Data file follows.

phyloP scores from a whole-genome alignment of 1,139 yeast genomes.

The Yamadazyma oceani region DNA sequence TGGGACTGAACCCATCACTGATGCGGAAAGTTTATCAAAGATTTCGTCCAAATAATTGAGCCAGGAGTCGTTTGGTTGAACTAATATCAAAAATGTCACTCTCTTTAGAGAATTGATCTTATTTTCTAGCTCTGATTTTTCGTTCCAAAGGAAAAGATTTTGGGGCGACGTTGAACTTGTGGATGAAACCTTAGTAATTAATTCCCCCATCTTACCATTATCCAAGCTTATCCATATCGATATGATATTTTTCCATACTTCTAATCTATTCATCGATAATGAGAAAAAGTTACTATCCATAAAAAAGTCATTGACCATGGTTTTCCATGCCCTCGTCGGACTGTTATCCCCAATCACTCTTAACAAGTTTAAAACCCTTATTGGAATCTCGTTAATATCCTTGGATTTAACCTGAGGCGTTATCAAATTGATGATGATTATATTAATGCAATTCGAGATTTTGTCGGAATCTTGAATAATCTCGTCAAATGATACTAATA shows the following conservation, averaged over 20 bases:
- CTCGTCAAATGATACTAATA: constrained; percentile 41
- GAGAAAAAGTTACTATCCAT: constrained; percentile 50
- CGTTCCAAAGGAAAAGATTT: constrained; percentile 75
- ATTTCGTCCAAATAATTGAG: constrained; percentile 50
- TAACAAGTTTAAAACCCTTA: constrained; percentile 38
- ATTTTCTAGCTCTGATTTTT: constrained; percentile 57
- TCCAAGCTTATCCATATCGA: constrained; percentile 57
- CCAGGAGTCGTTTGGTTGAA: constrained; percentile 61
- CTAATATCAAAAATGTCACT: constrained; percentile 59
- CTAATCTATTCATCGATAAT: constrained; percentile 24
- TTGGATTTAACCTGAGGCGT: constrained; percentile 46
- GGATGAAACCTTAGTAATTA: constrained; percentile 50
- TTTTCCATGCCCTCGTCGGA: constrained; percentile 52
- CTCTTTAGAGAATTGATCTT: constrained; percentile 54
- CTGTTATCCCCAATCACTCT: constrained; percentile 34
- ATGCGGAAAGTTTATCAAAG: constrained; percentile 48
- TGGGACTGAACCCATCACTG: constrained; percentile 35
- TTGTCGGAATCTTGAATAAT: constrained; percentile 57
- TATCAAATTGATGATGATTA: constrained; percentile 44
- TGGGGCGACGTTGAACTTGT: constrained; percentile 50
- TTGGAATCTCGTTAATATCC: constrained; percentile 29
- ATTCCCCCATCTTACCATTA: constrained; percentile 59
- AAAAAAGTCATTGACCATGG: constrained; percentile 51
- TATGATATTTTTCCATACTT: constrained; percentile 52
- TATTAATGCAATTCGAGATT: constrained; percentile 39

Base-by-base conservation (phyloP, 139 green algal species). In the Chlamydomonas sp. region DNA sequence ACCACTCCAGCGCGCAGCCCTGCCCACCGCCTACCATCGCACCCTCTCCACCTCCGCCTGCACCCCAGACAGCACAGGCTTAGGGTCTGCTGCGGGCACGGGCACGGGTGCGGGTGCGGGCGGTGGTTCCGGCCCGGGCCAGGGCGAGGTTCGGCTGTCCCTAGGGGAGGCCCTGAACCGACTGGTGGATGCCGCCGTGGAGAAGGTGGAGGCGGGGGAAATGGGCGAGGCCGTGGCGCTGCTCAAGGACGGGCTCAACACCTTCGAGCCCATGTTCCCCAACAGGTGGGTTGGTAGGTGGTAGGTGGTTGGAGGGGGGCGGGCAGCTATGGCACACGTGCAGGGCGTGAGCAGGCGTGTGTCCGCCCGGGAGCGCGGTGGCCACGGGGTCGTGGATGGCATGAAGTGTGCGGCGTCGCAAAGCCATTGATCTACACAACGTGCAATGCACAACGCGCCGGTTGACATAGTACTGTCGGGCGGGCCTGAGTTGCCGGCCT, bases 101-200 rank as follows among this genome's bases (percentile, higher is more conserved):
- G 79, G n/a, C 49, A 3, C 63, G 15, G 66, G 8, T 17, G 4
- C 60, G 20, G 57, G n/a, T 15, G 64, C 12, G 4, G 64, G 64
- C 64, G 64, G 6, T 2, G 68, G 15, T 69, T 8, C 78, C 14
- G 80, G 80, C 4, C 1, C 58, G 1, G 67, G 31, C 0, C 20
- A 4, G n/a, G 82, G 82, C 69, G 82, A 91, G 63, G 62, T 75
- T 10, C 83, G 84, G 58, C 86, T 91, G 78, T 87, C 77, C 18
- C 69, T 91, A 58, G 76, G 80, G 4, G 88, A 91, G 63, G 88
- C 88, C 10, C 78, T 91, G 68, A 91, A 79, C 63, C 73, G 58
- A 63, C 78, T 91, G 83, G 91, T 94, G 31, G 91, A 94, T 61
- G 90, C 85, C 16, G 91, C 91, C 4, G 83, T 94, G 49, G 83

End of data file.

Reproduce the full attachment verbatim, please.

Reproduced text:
phyloP scores from a whole-genome alignment of 1,139 yeast genomes.

The Yamadazyma oceani region DNA sequence TGGGACTGAACCCATCACTGATGCGGAAAGTTTATCAAAGATTTCGTCCAAATAATTGAGCCAGGAGTCGTTTGGTTGAACTAATATCAAAAATGTCACTCTCTTTAGAGAATTGATCTTATTTTCTAGCTCTGATTTTTCGTTCCAAAGGAAAAGATTTTGGGGCGACGTTGAACTTGTGGATGAAACCTTAGTAATTAATTCCCCCATCTTACCATTATCCAAGCTTATCCATATCGATATGATATTTTTCCATACTTCTAATCTATTCATCGATAATGAGAAAAAGTTACTATCCATAAAAAAGTCATTGACCATGGTTTTCCATGCCCTCGTCGGACTGTTATCCCCAATCACTCTTAACAAGTTTAAAACCCTTATTGGAATCTCGTTAATATCCTTGGATTTAACCTGAGGCGTTATCAAATTGATGATGATTATATTAATGCAATTCGAGATTTTGTCGGAATCTTGAATAATCTCGTCAAATGATACTAATA shows the following conservation, averaged over 20 bases:
- CTCGTCAAATGATACTAATA: constrained; percentile 41
- GAGAAAAAGTTACTATCCAT: constrained; percentile 50
- CGTTCCAAAGGAAAAGATTT: constrained; percentile 75
- ATTTCGTCCAAATAATTGAG: constrained; percentile 50
- TAACAAGTTTAAAACCCTTA: constrained; percentile 38
- ATTTTCTAGCTCTGATTTTT: constrained; percentile 57
- TCCAAGCTTATCCATATCGA: constrained; percentile 57
- CCAGGAGTCGTTTGGTTGAA: constrained; percentile 61
- CTAATATCAAAAATGTCACT: constrained; percentile 59
- CTAATCTATTCATCGATAAT: constrained; percentile 24
- TTGGATTTAACCTGAGGCGT: constrained; percentile 46
- GGATGAAACCTTAGTAATTA: constrained; percentile 50
- TTTTCCATGCCCTCGTCGGA: constrained; percentile 52
- CTCTTTAGAGAATTGATCTT: constrained; percentile 54
- CTGTTATCCCCAATCACTCT: constrained; percentile 34
- ATGCGGAAAGTTTATCAAAG: constrained; percentile 48
- TGGGACTGAACCCATCACTG: constrained; percentile 35
- TTGTCGGAATCTTGAATAAT: constrained; percentile 57
- TATCAAATTGATGATGATTA: constrained; percentile 44
- TGGGGCGACGTTGAACTTGT: constrained; percentile 50
- TTGGAATCTCGTTAATATCC: constrained; percentile 29
- ATTCCCCCATCTTACCATTA: constrained; percentile 59
- AAAAAAGTCATTGACCATGG: constrained; percentile 51
- TATGATATTTTTCCATACTT: constrained; percentile 52
- TATTAATGCAATTCGAGATT: constrained; percentile 39

Base-by-base conservation (phyloP, 139 green algal species). In the Chlamydomonas sp. region DNA sequence ACCACTCCAGCGCGCAGCCCTGCCCACCGCCTACCATCGCACCCTCTCCACCTCCGCCTGCACCCCAGACAGCACAGGCTTAGGGTCTGCTGCGGGCACGGGCACGGGTGCGGGTGCGGGCGGTGGTTCCGGCCCGGGCCAGGGCGAGGTTCGGCTGTCCCTAGGGGAGGCCCTGAACCGACTGGTGGATGCCGCCGTGGAGAAGGTGGAGGCGGGGGAAATGGGCGAGGCCGTGGCGCTGCTCAAGGACGGGCTCAACACCTTCGAGCCCATGTTCCCCAACAGGTGGGTTGGTAGGTGGTAGGTGGTTGGAGGGGGGCGGGCAGCTATGGCACACGTGCAGGGCGTGAGCAGGCGTGTGTCCGCCCGGGAGCGCGGTGGCCACGGGGTCGTGGATGGCATGAAGTGTGCGGCGTCGCAAAGCCATTGATCTACACAACGTGCAATGCACAACGCGCCGGTTGACATAGTACTGTCGGGCGGGCCTGAGTTGCCGGCCT, bases 101-200 rank as follows among this genome's bases (percentile, higher is more conserved):
- G 79, G n/a, C 49, A 3, C 63, G 15, G 66, G 8, T 17, G 4
- C 60, G 20, G 57, G n/a, T 15, G 64, C 12, G 4, G 64, G 64
- C 64, G 64, G 6, T 2, G 68, G 15, T 69, T 8, C 78, C 14
- G 80, G 80, C 4, C 1, C 58, G 1, G 67, G 31, C 0, C 20
- A 4, G n/a, G 82, G 82, C 69, G 82, A 91, G 63, G 62, T 75
- T 10, C 83, G 84, G 58, C 86, T 91, G 78, T 87, C 77, C 18
- C 69, T 91, A 58, G 76, G 80, G 4, G 88, A 91, G 63, G 88
- C 88, C 10, C 78, T 91, G 68, A 91, A 79, C 63, C 73, G 58
- A 63, C 78, T 91, G 83, G 91, T 94, G 31, G 91, A 94, T 61
- G 90, C 85, C 16, G 91, C 91, C 4, G 83, T 94, G 49, G 83